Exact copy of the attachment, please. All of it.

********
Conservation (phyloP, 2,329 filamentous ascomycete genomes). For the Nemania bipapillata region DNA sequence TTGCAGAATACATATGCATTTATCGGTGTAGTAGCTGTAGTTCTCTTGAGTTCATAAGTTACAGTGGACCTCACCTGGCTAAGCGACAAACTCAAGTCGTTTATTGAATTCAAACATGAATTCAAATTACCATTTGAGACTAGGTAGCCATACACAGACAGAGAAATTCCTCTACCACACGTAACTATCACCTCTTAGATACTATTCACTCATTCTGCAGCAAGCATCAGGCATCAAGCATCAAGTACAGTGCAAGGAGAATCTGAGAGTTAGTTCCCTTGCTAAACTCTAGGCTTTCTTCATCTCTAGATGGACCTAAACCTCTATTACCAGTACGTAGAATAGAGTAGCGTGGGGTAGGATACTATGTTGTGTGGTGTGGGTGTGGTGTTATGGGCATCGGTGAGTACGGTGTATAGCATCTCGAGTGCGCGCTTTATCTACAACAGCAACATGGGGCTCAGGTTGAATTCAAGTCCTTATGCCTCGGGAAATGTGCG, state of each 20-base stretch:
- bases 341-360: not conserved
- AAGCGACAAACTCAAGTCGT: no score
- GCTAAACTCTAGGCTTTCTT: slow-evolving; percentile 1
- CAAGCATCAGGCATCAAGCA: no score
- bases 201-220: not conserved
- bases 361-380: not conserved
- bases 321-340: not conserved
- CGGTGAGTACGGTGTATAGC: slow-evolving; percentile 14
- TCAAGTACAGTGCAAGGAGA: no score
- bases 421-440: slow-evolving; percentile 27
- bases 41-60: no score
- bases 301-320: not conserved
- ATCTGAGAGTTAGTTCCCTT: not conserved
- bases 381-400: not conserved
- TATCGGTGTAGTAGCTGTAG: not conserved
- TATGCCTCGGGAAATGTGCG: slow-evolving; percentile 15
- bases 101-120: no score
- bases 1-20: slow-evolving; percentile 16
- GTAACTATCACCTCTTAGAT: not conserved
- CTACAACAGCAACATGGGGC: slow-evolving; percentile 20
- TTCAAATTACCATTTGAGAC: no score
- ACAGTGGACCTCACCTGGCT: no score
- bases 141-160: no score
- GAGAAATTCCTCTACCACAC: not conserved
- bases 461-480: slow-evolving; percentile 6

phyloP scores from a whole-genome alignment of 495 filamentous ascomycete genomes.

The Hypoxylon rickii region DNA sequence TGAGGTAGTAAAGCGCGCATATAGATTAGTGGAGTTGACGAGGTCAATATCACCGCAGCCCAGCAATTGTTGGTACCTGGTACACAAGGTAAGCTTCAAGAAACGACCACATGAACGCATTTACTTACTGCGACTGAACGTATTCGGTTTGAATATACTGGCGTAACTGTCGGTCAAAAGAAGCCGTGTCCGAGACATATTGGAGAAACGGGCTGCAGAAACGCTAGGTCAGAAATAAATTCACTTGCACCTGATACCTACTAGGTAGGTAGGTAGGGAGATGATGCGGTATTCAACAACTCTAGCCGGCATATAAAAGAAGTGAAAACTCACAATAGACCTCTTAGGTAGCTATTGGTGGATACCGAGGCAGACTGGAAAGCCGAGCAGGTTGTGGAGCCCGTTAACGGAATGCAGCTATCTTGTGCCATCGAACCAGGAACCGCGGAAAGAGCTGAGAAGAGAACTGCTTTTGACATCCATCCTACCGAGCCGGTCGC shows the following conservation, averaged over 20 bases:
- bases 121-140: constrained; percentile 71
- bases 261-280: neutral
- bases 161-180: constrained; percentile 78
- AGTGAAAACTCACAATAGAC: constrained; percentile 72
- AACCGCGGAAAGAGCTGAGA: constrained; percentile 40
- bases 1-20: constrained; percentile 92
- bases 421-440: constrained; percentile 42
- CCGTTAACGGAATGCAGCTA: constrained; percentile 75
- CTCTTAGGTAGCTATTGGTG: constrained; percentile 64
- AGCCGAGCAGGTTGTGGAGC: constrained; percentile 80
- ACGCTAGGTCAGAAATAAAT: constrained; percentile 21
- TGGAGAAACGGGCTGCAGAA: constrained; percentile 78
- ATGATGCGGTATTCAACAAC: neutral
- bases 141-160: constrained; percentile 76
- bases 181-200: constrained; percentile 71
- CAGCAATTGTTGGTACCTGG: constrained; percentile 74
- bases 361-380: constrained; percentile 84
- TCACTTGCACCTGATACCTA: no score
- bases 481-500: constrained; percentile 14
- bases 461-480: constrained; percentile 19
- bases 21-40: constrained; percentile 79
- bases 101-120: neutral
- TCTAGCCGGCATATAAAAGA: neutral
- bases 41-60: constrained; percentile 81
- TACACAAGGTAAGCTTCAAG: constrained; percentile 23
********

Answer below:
Conservation (phyloP, 2,329 filamentous ascomycete genomes). For the Nemania bipapillata region DNA sequence TTGCAGAATACATATGCATTTATCGGTGTAGTAGCTGTAGTTCTCTTGAGTTCATAAGTTACAGTGGACCTCACCTGGCTAAGCGACAAACTCAAGTCGTTTATTGAATTCAAACATGAATTCAAATTACCATTTGAGACTAGGTAGCCATACACAGACAGAGAAATTCCTCTACCACACGTAACTATCACCTCTTAGATACTATTCACTCATTCTGCAGCAAGCATCAGGCATCAAGCATCAAGTACAGTGCAAGGAGAATCTGAGAGTTAGTTCCCTTGCTAAACTCTAGGCTTTCTTCATCTCTAGATGGACCTAAACCTCTATTACCAGTACGTAGAATAGAGTAGCGTGGGGTAGGATACTATGTTGTGTGGTGTGGGTGTGGTGTTATGGGCATCGGTGAGTACGGTGTATAGCATCTCGAGTGCGCGCTTTATCTACAACAGCAACATGGGGCTCAGGTTGAATTCAAGTCCTTATGCCTCGGGAAATGTGCG, state of each 20-base stretch:
- bases 341-360: not conserved
- AAGCGACAAACTCAAGTCGT: no score
- GCTAAACTCTAGGCTTTCTT: slow-evolving; percentile 1
- CAAGCATCAGGCATCAAGCA: no score
- bases 201-220: not conserved
- bases 361-380: not conserved
- bases 321-340: not conserved
- CGGTGAGTACGGTGTATAGC: slow-evolving; percentile 14
- TCAAGTACAGTGCAAGGAGA: no score
- bases 421-440: slow-evolving; percentile 27
- bases 41-60: no score
- bases 301-320: not conserved
- ATCTGAGAGTTAGTTCCCTT: not conserved
- bases 381-400: not conserved
- TATCGGTGTAGTAGCTGTAG: not conserved
- TATGCCTCGGGAAATGTGCG: slow-evolving; percentile 15
- bases 101-120: no score
- bases 1-20: slow-evolving; percentile 16
- GTAACTATCACCTCTTAGAT: not conserved
- CTACAACAGCAACATGGGGC: slow-evolving; percentile 20
- TTCAAATTACCATTTGAGAC: no score
- ACAGTGGACCTCACCTGGCT: no score
- bases 141-160: no score
- GAGAAATTCCTCTACCACAC: not conserved
- bases 461-480: slow-evolving; percentile 6

phyloP scores from a whole-genome alignment of 495 filamentous ascomycete genomes.

The Hypoxylon rickii region DNA sequence TGAGGTAGTAAAGCGCGCATATAGATTAGTGGAGTTGACGAGGTCAATATCACCGCAGCCCAGCAATTGTTGGTACCTGGTACACAAGGTAAGCTTCAAGAAACGACCACATGAACGCATTTACTTACTGCGACTGAACGTATTCGGTTTGAATATACTGGCGTAACTGTCGGTCAAAAGAAGCCGTGTCCGAGACATATTGGAGAAACGGGCTGCAGAAACGCTAGGTCAGAAATAAATTCACTTGCACCTGATACCTACTAGGTAGGTAGGTAGGGAGATGATGCGGTATTCAACAACTCTAGCCGGCATATAAAAGAAGTGAAAACTCACAATAGACCTCTTAGGTAGCTATTGGTGGATACCGAGGCAGACTGGAAAGCCGAGCAGGTTGTGGAGCCCGTTAACGGAATGCAGCTATCTTGTGCCATCGAACCAGGAACCGCGGAAAGAGCTGAGAAGAGAACTGCTTTTGACATCCATCCTACCGAGCCGGTCGC shows the following conservation, averaged over 20 bases:
- bases 121-140: constrained; percentile 71
- bases 261-280: neutral
- bases 161-180: constrained; percentile 78
- AGTGAAAACTCACAATAGAC: constrained; percentile 72
- AACCGCGGAAAGAGCTGAGA: constrained; percentile 40
- bases 1-20: constrained; percentile 92
- bases 421-440: constrained; percentile 42
- CCGTTAACGGAATGCAGCTA: constrained; percentile 75
- CTCTTAGGTAGCTATTGGTG: constrained; percentile 64
- AGCCGAGCAGGTTGTGGAGC: constrained; percentile 80
- ACGCTAGGTCAGAAATAAAT: constrained; percentile 21
- TGGAGAAACGGGCTGCAGAA: constrained; percentile 78
- ATGATGCGGTATTCAACAAC: neutral
- bases 141-160: constrained; percentile 76
- bases 181-200: constrained; percentile 71
- CAGCAATTGTTGGTACCTGG: constrained; percentile 74
- bases 361-380: constrained; percentile 84
- TCACTTGCACCTGATACCTA: no score
- bases 481-500: constrained; percentile 14
- bases 461-480: constrained; percentile 19
- bases 21-40: constrained; percentile 79
- bases 101-120: neutral
- TCTAGCCGGCATATAAAAGA: neutral
- bases 41-60: constrained; percentile 81
- TACACAAGGTAAGCTTCAAG: constrained; percentile 23